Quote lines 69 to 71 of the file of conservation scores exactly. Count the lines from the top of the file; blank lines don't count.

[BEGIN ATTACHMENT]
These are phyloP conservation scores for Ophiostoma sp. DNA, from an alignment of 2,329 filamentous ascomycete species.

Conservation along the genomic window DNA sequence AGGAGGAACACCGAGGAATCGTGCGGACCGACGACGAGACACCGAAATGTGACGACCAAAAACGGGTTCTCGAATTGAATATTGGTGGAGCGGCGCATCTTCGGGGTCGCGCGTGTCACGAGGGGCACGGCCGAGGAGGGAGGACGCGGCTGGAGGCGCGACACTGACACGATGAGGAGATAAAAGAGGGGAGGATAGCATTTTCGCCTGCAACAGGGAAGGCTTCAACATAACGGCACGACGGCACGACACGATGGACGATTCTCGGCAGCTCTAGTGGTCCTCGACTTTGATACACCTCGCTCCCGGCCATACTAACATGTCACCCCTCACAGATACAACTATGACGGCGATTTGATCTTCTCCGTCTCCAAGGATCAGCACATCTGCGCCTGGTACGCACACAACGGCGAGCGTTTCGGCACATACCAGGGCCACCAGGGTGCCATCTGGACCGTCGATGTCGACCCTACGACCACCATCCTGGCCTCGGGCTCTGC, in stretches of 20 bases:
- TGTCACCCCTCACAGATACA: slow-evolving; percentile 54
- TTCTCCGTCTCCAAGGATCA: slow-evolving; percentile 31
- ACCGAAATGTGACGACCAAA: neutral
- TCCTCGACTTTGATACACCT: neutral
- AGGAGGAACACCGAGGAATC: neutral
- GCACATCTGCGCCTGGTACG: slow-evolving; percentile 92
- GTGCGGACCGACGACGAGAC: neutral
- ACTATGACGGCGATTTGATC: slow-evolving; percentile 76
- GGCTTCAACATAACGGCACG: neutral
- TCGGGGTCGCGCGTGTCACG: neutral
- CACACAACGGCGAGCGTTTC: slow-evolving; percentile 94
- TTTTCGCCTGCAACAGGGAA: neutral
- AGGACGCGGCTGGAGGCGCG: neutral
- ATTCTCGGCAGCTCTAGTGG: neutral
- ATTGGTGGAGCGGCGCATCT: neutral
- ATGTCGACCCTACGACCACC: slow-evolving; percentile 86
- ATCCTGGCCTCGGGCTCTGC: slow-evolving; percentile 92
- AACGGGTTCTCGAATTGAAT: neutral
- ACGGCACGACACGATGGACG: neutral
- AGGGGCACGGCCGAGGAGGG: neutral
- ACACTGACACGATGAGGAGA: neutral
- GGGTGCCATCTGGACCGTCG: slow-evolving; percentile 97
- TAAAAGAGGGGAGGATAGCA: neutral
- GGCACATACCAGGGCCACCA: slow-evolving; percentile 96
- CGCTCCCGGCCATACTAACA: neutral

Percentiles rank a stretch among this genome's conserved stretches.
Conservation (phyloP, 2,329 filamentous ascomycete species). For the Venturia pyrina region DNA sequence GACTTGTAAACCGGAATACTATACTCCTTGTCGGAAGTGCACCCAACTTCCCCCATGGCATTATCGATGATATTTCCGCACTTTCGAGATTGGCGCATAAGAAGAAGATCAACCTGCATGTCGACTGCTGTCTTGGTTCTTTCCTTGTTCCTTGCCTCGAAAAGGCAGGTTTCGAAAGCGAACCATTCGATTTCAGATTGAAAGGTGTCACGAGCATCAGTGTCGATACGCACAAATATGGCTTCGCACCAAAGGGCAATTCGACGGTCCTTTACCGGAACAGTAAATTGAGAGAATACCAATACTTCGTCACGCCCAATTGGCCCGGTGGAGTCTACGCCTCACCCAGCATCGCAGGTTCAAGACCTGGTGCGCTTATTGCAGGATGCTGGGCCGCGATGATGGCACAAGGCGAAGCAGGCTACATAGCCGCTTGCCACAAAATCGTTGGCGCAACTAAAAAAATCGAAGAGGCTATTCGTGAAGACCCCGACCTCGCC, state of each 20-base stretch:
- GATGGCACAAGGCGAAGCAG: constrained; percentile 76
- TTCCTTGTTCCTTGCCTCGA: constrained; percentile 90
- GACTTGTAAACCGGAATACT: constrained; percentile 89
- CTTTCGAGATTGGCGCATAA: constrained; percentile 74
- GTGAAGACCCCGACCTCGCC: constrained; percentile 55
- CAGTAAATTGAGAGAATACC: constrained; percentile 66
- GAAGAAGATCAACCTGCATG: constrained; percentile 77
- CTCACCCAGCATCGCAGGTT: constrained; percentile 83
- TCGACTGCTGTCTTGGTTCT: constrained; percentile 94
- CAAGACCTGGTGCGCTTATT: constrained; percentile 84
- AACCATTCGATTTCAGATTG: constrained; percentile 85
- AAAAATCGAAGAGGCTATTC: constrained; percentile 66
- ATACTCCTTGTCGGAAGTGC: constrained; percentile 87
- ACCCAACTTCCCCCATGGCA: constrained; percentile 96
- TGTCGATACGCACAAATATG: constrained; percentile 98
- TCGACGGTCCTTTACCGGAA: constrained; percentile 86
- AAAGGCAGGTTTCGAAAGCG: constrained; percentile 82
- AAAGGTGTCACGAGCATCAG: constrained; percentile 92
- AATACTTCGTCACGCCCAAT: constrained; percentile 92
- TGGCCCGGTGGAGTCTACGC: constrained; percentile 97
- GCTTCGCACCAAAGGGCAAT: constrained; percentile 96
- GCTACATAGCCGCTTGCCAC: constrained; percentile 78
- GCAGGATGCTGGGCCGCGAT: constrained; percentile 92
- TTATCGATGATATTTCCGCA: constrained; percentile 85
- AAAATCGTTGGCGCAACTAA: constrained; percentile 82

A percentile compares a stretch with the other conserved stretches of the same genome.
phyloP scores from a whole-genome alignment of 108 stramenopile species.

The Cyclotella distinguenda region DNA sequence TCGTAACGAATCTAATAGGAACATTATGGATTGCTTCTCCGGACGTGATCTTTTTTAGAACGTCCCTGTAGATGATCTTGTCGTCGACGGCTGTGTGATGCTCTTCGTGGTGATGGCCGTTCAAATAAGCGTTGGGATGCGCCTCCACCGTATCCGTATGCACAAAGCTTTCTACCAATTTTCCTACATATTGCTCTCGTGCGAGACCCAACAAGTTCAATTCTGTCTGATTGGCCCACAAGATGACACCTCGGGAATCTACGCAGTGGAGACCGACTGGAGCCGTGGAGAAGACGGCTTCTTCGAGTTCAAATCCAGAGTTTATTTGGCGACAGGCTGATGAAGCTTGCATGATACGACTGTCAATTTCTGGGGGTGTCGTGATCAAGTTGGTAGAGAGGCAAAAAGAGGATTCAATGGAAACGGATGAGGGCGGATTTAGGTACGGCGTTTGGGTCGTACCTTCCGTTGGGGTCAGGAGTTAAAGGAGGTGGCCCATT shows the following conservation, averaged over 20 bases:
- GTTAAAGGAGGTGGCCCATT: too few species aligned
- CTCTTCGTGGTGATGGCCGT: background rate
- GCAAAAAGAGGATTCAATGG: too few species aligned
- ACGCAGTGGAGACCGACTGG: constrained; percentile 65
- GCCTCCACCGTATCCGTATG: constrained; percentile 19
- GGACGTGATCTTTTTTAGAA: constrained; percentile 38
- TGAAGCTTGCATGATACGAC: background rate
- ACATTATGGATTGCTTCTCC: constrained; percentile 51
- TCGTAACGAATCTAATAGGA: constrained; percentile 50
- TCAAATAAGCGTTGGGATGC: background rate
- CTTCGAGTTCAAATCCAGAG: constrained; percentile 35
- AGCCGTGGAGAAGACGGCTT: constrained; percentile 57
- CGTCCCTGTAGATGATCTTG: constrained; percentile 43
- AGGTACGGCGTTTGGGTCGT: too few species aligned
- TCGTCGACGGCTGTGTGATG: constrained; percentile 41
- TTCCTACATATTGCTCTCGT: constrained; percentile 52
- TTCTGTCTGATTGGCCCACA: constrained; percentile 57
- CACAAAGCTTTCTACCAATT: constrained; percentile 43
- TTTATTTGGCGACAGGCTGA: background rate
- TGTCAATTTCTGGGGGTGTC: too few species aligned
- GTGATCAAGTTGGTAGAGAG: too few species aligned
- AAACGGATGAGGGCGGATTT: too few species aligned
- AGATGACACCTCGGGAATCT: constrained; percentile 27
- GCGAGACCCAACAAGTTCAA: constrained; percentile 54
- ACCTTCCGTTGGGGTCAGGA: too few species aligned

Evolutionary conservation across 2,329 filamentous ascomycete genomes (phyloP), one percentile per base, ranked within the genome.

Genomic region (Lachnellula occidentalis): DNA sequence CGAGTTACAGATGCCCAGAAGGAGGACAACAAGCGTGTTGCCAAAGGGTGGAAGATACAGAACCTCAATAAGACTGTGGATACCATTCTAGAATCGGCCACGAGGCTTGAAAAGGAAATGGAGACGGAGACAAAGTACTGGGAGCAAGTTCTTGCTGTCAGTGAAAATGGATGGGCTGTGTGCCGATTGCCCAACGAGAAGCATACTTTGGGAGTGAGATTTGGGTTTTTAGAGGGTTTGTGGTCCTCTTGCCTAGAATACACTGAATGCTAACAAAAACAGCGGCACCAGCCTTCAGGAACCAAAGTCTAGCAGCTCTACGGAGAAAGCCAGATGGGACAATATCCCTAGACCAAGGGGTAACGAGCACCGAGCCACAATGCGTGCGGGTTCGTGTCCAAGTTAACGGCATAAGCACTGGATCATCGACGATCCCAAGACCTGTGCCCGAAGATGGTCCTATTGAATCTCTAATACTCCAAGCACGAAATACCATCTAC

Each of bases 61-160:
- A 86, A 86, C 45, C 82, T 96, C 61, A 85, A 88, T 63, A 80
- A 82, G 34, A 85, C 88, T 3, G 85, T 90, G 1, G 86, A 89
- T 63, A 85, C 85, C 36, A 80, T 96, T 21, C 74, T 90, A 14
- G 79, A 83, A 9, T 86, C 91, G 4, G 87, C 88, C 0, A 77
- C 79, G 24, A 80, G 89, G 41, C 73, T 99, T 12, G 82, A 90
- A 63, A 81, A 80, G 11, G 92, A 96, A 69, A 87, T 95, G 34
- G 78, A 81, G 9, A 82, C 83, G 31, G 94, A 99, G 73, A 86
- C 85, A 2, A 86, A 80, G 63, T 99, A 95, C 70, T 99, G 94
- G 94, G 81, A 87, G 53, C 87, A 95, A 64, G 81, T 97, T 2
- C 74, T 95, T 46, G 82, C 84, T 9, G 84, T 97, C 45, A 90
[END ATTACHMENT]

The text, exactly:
- AGCCGTGGAGAAGACGGCTT: constrained; percentile 57
- CGTCCCTGTAGATGATCTTG: constrained; percentile 43
- AGGTACGGCGTTTGGGTCGT: too few species aligned